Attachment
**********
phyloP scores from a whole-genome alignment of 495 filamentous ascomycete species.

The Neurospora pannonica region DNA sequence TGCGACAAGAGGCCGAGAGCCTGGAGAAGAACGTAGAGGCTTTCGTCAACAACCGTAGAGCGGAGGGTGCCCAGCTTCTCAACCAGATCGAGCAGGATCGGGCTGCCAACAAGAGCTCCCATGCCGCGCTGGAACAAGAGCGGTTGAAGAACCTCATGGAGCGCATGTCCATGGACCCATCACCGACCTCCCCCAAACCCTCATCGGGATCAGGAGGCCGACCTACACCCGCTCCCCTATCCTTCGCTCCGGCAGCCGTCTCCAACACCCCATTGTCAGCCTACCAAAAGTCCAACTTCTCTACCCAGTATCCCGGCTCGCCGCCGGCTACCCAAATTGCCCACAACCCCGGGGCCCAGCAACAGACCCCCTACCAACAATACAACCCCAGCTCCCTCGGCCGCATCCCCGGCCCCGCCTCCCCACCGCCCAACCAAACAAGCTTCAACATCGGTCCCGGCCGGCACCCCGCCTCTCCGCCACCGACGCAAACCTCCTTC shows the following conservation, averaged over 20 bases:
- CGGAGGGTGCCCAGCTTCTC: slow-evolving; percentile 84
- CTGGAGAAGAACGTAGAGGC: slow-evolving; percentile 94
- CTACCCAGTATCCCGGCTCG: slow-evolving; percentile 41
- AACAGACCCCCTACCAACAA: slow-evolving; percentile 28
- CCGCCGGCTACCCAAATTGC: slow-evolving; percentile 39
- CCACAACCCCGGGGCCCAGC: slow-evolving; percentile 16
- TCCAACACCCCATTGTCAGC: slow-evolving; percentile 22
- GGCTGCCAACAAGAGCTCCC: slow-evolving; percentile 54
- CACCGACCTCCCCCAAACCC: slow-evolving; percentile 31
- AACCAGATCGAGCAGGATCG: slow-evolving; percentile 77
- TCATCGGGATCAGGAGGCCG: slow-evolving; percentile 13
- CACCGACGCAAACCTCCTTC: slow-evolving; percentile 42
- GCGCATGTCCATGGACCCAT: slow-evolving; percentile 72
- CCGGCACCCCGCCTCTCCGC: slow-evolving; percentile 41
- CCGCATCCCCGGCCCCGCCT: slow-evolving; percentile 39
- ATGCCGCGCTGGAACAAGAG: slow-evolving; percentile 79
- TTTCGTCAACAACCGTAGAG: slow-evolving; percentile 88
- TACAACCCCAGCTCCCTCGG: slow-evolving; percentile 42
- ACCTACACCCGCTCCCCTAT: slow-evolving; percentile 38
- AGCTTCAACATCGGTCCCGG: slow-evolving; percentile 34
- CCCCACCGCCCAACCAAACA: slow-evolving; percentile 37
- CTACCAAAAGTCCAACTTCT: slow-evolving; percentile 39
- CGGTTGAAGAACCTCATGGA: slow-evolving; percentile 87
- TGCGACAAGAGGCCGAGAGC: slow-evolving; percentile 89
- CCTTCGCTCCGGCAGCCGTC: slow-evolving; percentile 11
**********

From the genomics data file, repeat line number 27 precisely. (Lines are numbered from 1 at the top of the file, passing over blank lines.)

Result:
- CCTTCGCTCCGGCAGCCGTC: slow-evolving; percentile 11